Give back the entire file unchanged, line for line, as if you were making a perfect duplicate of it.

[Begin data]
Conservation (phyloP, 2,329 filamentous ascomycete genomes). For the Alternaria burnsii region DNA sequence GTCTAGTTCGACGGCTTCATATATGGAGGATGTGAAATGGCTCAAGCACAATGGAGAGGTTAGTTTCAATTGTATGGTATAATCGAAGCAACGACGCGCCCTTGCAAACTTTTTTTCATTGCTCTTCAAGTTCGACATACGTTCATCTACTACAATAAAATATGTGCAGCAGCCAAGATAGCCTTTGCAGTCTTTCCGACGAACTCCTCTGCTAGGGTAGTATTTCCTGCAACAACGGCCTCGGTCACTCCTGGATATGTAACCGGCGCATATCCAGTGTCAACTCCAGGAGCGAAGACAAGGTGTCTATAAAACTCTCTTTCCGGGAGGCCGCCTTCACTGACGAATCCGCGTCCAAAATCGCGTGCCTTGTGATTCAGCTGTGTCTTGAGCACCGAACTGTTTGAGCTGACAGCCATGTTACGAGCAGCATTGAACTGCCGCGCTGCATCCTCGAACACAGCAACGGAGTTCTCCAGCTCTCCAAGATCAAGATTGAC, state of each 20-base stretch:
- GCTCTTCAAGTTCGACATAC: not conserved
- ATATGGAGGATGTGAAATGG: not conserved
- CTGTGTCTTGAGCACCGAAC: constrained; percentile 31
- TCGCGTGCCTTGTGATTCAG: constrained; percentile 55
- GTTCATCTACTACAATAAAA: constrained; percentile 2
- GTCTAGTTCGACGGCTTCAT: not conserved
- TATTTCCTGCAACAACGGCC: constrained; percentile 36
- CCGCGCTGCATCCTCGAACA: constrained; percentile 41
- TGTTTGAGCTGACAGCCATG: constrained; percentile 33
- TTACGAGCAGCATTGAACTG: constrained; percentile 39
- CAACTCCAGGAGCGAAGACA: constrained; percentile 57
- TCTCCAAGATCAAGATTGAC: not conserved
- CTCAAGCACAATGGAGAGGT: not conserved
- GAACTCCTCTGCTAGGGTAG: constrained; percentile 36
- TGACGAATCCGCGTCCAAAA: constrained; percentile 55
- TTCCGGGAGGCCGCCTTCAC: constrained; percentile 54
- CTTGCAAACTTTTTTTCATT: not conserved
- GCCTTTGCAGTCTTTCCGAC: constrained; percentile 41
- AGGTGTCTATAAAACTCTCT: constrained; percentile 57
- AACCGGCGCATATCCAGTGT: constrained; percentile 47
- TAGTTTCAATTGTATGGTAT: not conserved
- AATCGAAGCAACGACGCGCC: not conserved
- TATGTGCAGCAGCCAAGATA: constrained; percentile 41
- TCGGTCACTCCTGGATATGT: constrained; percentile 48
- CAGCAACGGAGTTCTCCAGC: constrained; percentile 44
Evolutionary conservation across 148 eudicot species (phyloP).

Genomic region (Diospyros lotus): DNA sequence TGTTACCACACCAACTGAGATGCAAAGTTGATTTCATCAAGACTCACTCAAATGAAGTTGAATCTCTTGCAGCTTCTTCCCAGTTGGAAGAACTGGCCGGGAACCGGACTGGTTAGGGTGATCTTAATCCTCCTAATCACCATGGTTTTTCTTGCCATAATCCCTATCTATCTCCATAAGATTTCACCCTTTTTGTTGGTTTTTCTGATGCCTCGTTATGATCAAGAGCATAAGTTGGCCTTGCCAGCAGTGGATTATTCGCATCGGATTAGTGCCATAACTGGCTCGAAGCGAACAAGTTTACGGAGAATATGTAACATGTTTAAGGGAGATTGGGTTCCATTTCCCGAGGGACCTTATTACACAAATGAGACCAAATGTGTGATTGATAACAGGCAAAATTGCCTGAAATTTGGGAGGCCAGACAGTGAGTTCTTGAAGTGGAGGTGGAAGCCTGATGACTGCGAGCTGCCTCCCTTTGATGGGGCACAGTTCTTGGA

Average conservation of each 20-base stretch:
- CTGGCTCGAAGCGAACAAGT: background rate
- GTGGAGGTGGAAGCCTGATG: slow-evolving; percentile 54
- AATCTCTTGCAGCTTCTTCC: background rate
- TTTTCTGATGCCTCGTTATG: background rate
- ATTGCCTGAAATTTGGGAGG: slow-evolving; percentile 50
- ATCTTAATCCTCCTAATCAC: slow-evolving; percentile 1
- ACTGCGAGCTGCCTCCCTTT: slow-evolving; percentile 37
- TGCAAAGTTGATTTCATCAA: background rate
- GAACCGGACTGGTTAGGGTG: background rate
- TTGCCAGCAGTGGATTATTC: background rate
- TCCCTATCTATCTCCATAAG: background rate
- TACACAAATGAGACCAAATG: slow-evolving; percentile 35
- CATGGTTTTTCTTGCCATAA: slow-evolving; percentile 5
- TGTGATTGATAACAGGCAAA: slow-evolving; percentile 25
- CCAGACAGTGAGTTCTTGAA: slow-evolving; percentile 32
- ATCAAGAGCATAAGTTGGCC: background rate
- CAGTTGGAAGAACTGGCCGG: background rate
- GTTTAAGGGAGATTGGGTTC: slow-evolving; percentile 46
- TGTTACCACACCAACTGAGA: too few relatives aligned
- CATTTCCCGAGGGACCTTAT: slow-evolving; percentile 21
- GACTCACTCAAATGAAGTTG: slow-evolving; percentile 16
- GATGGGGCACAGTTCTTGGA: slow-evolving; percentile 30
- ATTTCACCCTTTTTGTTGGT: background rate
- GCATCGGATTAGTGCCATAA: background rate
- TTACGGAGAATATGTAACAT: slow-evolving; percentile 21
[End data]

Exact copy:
Conservation (phyloP, 2,329 filamentous ascomycete genomes). For the Alternaria burnsii region DNA sequence GTCTAGTTCGACGGCTTCATATATGGAGGATGTGAAATGGCTCAAGCACAATGGAGAGGTTAGTTTCAATTGTATGGTATAATCGAAGCAACGACGCGCCCTTGCAAACTTTTTTTCATTGCTCTTCAAGTTCGACATACGTTCATCTACTACAATAAAATATGTGCAGCAGCCAAGATAGCCTTTGCAGTCTTTCCGACGAACTCCTCTGCTAGGGTAGTATTTCCTGCAACAACGGCCTCGGTCACTCCTGGATATGTAACCGGCGCATATCCAGTGTCAACTCCAGGAGCGAAGACAAGGTGTCTATAAAACTCTCTTTCCGGGAGGCCGCCTTCACTGACGAATCCGCGTCCAAAATCGCGTGCCTTGTGATTCAGCTGTGTCTTGAGCACCGAACTGTTTGAGCTGACAGCCATGTTACGAGCAGCATTGAACTGCCGCGCTGCATCCTCGAACACAGCAACGGAGTTCTCCAGCTCTCCAAGATCAAGATTGAC, state of each 20-base stretch:
- GCTCTTCAAGTTCGACATAC: not conserved
- ATATGGAGGATGTGAAATGG: not conserved
- CTGTGTCTTGAGCACCGAAC: constrained; percentile 31
- TCGCGTGCCTTGTGATTCAG: constrained; percentile 55
- GTTCATCTACTACAATAAAA: constrained; percentile 2
- GTCTAGTTCGACGGCTTCAT: not conserved
- TATTTCCTGCAACAACGGCC: constrained; percentile 36
- CCGCGCTGCATCCTCGAACA: constrained; percentile 41
- TGTTTGAGCTGACAGCCATG: constrained; percentile 33
- TTACGAGCAGCATTGAACTG: constrained; percentile 39
- CAACTCCAGGAGCGAAGACA: constrained; percentile 57
- TCTCCAAGATCAAGATTGAC: not conserved
- CTCAAGCACAATGGAGAGGT: not conserved
- GAACTCCTCTGCTAGGGTAG: constrained; percentile 36
- TGACGAATCCGCGTCCAAAA: constrained; percentile 55
- TTCCGGGAGGCCGCCTTCAC: constrained; percentile 54
- CTTGCAAACTTTTTTTCATT: not conserved
- GCCTTTGCAGTCTTTCCGAC: constrained; percentile 41
- AGGTGTCTATAAAACTCTCT: constrained; percentile 57
- AACCGGCGCATATCCAGTGT: constrained; percentile 47
- TAGTTTCAATTGTATGGTAT: not conserved
- AATCGAAGCAACGACGCGCC: not conserved
- TATGTGCAGCAGCCAAGATA: constrained; percentile 41
- TCGGTCACTCCTGGATATGT: constrained; percentile 48
- CAGCAACGGAGTTCTCCAGC: constrained; percentile 44
Evolutionary conservation across 148 eudicot species (phyloP).

Genomic region (Diospyros lotus): DNA sequence TGTTACCACACCAACTGAGATGCAAAGTTGATTTCATCAAGACTCACTCAAATGAAGTTGAATCTCTTGCAGCTTCTTCCCAGTTGGAAGAACTGGCCGGGAACCGGACTGGTTAGGGTGATCTTAATCCTCCTAATCACCATGGTTTTTCTTGCCATAATCCCTATCTATCTCCATAAGATTTCACCCTTTTTGTTGGTTTTTCTGATGCCTCGTTATGATCAAGAGCATAAGTTGGCCTTGCCAGCAGTGGATTATTCGCATCGGATTAGTGCCATAACTGGCTCGAAGCGAACAAGTTTACGGAGAATATGTAACATGTTTAAGGGAGATTGGGTTCCATTTCCCGAGGGACCTTATTACACAAATGAGACCAAATGTGTGATTGATAACAGGCAAAATTGCCTGAAATTTGGGAGGCCAGACAGTGAGTTCTTGAAGTGGAGGTGGAAGCCTGATGACTGCGAGCTGCCTCCCTTTGATGGGGCACAGTTCTTGGA

Average conservation of each 20-base stretch:
- CTGGCTCGAAGCGAACAAGT: background rate
- GTGGAGGTGGAAGCCTGATG: slow-evolving; percentile 54
- AATCTCTTGCAGCTTCTTCC: background rate
- TTTTCTGATGCCTCGTTATG: background rate
- ATTGCCTGAAATTTGGGAGG: slow-evolving; percentile 50
- ATCTTAATCCTCCTAATCAC: slow-evolving; percentile 1
- ACTGCGAGCTGCCTCCCTTT: slow-evolving; percentile 37
- TGCAAAGTTGATTTCATCAA: background rate
- GAACCGGACTGGTTAGGGTG: background rate
- TTGCCAGCAGTGGATTATTC: background rate
- TCCCTATCTATCTCCATAAG: background rate
- TACACAAATGAGACCAAATG: slow-evolving; percentile 35
- CATGGTTTTTCTTGCCATAA: slow-evolving; percentile 5
- TGTGATTGATAACAGGCAAA: slow-evolving; percentile 25
- CCAGACAGTGAGTTCTTGAA: slow-evolving; percentile 32
- ATCAAGAGCATAAGTTGGCC: background rate
- CAGTTGGAAGAACTGGCCGG: background rate
- GTTTAAGGGAGATTGGGTTC: slow-evolving; percentile 46
- TGTTACCACACCAACTGAGA: too few relatives aligned
- CATTTCCCGAGGGACCTTAT: slow-evolving; percentile 21
- GACTCACTCAAATGAAGTTG: slow-evolving; percentile 16
- GATGGGGCACAGTTCTTGGA: slow-evolving; percentile 30
- ATTTCACCCTTTTTGTTGGT: background rate
- GCATCGGATTAGTGCCATAA: background rate
- TTACGGAGAATATGTAACAT: slow-evolving; percentile 21